REVIEW: Big Thief – Dragon New Warm Mountain I Believe In You

While Dragon New Warm Mountain I Believe In You might be a double album, I’m going to make an argument that there are actually three versions of Big Thief on show across it’s twenty songs. I’ve tried for a while to come up with a clever way to differentiate these different editions of the band. But I’ve failed. So for want of a better system of description, and because I’m lazy, I’m going to break things down as the Big Thiefs of the Past, Present, and Future. Bear with me. I will make this make sense.


Just to be even more confusing, I’m going to start by discussing the future. In songs such as ‘Time Escaping’, ‘Heavy Bend’, ‘Blurred View’, ‘Wake Me Up To Drive’, and ‘Simulation Swarm’ I see a band who are stretching towards a new sound. You can imagine a world in which they’d released these five songs alongside five others as this year’s album and people would’ve been talking about how Big Thief had made a major evolution, reaching for something slightly more experimental and even slightly psychedelic. It’s an exciting direction for the band, but one that might challenge some fans who fell in love with the band at the time of songs like ‘Paul’ and ‘Masterpiece’. For me, ‘Time Escaping’ and ‘Simulation Swarm’ are both absolutely outstanding songs that are among Big Thief’s best music and if their next release was to venture further into this realm I would not object at all.

When I talk about Present Big Thief, I am referring to the parts of DNWWIBIY which seem to be a direct and expected development from 2019’s U.F.O.F and Two Hands. Songs that might have fit well on one of those albums. ‘Certainty’ is the standout from these tracks for me. It has the gentle lull of much of U.F.O.F but hints at the bite of Two Hands, too. It’s another total stunner that will sit well with long term fans. The title song would also fit into this category but, having seen Big Thief’s recent Manchester show, I do wish the rockier, more upbeat version of this song that they played had made it to the album. Other songs I would include here would be ‘Sparrow’, ‘Little Things’, ‘No Reason’, and ‘Promise is a Pendulum’.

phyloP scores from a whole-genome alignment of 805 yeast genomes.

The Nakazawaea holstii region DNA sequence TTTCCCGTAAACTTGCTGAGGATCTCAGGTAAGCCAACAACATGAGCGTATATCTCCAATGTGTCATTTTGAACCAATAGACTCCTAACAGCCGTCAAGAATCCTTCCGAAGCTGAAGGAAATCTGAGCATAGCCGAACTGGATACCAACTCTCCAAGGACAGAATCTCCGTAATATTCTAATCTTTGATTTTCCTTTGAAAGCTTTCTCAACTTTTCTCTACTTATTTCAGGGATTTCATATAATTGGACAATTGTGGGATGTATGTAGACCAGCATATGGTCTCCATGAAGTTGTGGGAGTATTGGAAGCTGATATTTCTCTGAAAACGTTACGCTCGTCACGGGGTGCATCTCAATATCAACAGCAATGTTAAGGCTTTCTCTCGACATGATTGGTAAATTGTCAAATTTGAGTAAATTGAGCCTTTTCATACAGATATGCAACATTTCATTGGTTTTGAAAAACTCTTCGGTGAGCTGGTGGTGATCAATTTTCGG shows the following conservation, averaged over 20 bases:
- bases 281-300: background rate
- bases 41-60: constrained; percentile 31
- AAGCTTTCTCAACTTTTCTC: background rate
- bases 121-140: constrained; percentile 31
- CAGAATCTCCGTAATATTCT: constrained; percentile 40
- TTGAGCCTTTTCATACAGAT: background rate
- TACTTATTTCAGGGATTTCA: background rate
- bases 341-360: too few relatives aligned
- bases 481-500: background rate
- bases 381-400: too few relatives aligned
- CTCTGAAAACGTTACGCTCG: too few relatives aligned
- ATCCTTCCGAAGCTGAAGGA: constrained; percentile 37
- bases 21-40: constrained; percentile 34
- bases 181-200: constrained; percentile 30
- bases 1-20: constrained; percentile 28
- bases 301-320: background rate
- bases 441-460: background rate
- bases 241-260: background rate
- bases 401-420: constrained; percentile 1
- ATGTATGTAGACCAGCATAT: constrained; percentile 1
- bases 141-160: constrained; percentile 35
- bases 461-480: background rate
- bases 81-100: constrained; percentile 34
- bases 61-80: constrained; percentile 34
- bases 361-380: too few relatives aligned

Perhaps most interesting of all to me, though, is the Big Thief I least expected to see on their newest record. Using the term ‘Past’ to describe this version of the band is probably not the most useful thing, but it was the best I could do. So deal with it. What I mean when I say Past, though, is that this Big Thief seems happy to revel in their influences in a way that they perhaps haven’t before. There is no way that someone can hear songs such as the glorious ‘Spud Infinity’ and the joyful ‘Red Moon’ and not think back to some of the biggest names in folk-rock’s past. I can’t hear these two songs without think of Dylan’s ‘Jack of Hearts’ or ‘Visions Of Johanna’ – which, for me at least, is a very good thing. Big Thief have always been a band that comes from a clear tradition, but it is an absolute joy to see them really revel in that fact on occasion here.


Luckily for me, I adore all three of these versions of the band. And I am hugely impressed by how they can live together here to create an album that seems cohesive and manages to not get stale even at a very long 80-minute run time. That’s commendable. At this length there are of course a couple of songs that don’t do as much for me as others (‘Sparrow’ and ‘Love Love Love’ for example) but I think the joy of this album is that there will be other people who think they are the standout tracks. The times when the album isn’t engaging for me aren’t about a dip in quality, but rather just a moment when one of the Big Thief’s on show overrides another and my tastes take a back seat and I just have to enjoy the ride. And when the album is grabbing me, it is doing so with the most confident and commanding songs of their career. Some might see an 80-minute double album as indulgent but to me it feels like a band at the peak of their powers, enjoying every moment, reveling in the magical songwriters they are, and creating a masterpiece.

Words by Fran Slater

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